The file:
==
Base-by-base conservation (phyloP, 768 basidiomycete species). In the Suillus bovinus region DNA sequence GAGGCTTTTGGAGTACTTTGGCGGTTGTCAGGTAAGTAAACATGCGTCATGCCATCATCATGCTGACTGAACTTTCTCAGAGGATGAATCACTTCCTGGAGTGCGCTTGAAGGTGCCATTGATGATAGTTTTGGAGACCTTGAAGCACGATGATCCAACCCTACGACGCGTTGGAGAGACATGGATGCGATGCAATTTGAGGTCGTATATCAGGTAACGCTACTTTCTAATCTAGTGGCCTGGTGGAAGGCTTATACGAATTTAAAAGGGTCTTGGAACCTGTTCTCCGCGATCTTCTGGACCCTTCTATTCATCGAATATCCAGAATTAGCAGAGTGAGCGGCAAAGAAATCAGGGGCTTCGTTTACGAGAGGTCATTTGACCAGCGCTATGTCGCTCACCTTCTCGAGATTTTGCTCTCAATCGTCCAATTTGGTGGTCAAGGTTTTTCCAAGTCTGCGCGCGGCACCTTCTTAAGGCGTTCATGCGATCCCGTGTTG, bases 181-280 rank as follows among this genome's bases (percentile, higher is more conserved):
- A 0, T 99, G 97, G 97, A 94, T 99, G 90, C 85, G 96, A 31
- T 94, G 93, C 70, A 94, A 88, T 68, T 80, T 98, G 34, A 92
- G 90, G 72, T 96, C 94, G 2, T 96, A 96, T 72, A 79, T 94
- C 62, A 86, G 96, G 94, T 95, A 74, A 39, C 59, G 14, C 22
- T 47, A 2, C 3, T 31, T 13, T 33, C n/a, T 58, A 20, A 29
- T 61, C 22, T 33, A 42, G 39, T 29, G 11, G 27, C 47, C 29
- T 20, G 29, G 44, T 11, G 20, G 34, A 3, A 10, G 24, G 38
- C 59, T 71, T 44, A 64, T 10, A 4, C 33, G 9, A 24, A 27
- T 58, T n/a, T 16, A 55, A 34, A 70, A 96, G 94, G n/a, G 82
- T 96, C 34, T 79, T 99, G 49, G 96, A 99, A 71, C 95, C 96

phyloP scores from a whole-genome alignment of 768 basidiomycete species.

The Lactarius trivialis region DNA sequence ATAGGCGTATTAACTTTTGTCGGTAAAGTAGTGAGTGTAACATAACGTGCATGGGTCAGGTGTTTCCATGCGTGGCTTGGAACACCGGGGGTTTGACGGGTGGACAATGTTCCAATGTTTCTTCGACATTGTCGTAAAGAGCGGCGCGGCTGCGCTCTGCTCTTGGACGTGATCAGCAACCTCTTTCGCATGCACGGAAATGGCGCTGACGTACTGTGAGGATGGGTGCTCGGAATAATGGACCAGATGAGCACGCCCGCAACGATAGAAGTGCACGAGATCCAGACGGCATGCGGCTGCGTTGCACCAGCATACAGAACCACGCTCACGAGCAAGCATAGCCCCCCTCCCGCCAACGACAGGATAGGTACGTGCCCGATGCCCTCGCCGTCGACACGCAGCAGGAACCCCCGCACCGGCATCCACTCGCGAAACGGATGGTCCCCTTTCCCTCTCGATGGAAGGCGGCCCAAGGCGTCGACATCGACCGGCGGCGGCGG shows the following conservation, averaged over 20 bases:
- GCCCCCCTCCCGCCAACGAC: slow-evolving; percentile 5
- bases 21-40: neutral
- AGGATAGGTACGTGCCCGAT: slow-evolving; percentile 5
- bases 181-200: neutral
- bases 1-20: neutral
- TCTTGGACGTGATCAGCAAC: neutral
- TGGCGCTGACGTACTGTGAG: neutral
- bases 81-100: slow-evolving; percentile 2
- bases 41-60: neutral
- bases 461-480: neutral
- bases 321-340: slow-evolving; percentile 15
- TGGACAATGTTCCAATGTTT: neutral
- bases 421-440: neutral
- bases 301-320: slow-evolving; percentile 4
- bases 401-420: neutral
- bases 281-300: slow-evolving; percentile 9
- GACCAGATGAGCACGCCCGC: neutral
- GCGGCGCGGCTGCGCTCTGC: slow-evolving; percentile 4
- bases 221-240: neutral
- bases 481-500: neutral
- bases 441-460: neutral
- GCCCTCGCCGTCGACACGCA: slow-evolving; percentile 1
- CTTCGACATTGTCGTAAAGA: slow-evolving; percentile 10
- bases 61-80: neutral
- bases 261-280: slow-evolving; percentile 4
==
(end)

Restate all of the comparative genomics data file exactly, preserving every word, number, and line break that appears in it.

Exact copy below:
Base-by-base conservation (phyloP, 768 basidiomycete species). In the Suillus bovinus region DNA sequence GAGGCTTTTGGAGTACTTTGGCGGTTGTCAGGTAAGTAAACATGCGTCATGCCATCATCATGCTGACTGAACTTTCTCAGAGGATGAATCACTTCCTGGAGTGCGCTTGAAGGTGCCATTGATGATAGTTTTGGAGACCTTGAAGCACGATGATCCAACCCTACGACGCGTTGGAGAGACATGGATGCGATGCAATTTGAGGTCGTATATCAGGTAACGCTACTTTCTAATCTAGTGGCCTGGTGGAAGGCTTATACGAATTTAAAAGGGTCTTGGAACCTGTTCTCCGCGATCTTCTGGACCCTTCTATTCATCGAATATCCAGAATTAGCAGAGTGAGCGGCAAAGAAATCAGGGGCTTCGTTTACGAGAGGTCATTTGACCAGCGCTATGTCGCTCACCTTCTCGAGATTTTGCTCTCAATCGTCCAATTTGGTGGTCAAGGTTTTTCCAAGTCTGCGCGCGGCACCTTCTTAAGGCGTTCATGCGATCCCGTGTTG, bases 181-280 rank as follows among this genome's bases (percentile, higher is more conserved):
- A 0, T 99, G 97, G 97, A 94, T 99, G 90, C 85, G 96, A 31
- T 94, G 93, C 70, A 94, A 88, T 68, T 80, T 98, G 34, A 92
- G 90, G 72, T 96, C 94, G 2, T 96, A 96, T 72, A 79, T 94
- C 62, A 86, G 96, G 94, T 95, A 74, A 39, C 59, G 14, C 22
- T 47, A 2, C 3, T 31, T 13, T 33, C n/a, T 58, A 20, A 29
- T 61, C 22, T 33, A 42, G 39, T 29, G 11, G 27, C 47, C 29
- T 20, G 29, G 44, T 11, G 20, G 34, A 3, A 10, G 24, G 38
- C 59, T 71, T 44, A 64, T 10, A 4, C 33, G 9, A 24, A 27
- T 58, T n/a, T 16, A 55, A 34, A 70, A 96, G 94, G n/a, G 82
- T 96, C 34, T 79, T 99, G 49, G 96, A 99, A 71, C 95, C 96

phyloP scores from a whole-genome alignment of 768 basidiomycete species.

The Lactarius trivialis region DNA sequence ATAGGCGTATTAACTTTTGTCGGTAAAGTAGTGAGTGTAACATAACGTGCATGGGTCAGGTGTTTCCATGCGTGGCTTGGAACACCGGGGGTTTGACGGGTGGACAATGTTCCAATGTTTCTTCGACATTGTCGTAAAGAGCGGCGCGGCTGCGCTCTGCTCTTGGACGTGATCAGCAACCTCTTTCGCATGCACGGAAATGGCGCTGACGTACTGTGAGGATGGGTGCTCGGAATAATGGACCAGATGAGCACGCCCGCAACGATAGAAGTGCACGAGATCCAGACGGCATGCGGCTGCGTTGCACCAGCATACAGAACCACGCTCACGAGCAAGCATAGCCCCCCTCCCGCCAACGACAGGATAGGTACGTGCCCGATGCCCTCGCCGTCGACACGCAGCAGGAACCCCCGCACCGGCATCCACTCGCGAAACGGATGGTCCCCTTTCCCTCTCGATGGAAGGCGGCCCAAGGCGTCGACATCGACCGGCGGCGGCGG shows the following conservation, averaged over 20 bases:
- GCCCCCCTCCCGCCAACGAC: slow-evolving; percentile 5
- bases 21-40: neutral
- AGGATAGGTACGTGCCCGAT: slow-evolving; percentile 5
- bases 181-200: neutral
- bases 1-20: neutral
- TCTTGGACGTGATCAGCAAC: neutral
- TGGCGCTGACGTACTGTGAG: neutral
- bases 81-100: slow-evolving; percentile 2
- bases 41-60: neutral
- bases 461-480: neutral
- bases 321-340: slow-evolving; percentile 15
- TGGACAATGTTCCAATGTTT: neutral
- bases 421-440: neutral
- bases 301-320: slow-evolving; percentile 4
- bases 401-420: neutral
- bases 281-300: slow-evolving; percentile 9
- GACCAGATGAGCACGCCCGC: neutral
- GCGGCGCGGCTGCGCTCTGC: slow-evolving; percentile 4
- bases 221-240: neutral
- bases 481-500: neutral
- bases 441-460: neutral
- GCCCTCGCCGTCGACACGCA: slow-evolving; percentile 1
- CTTCGACATTGTCGTAAAGA: slow-evolving; percentile 10
- bases 61-80: neutral
- bases 261-280: slow-evolving; percentile 4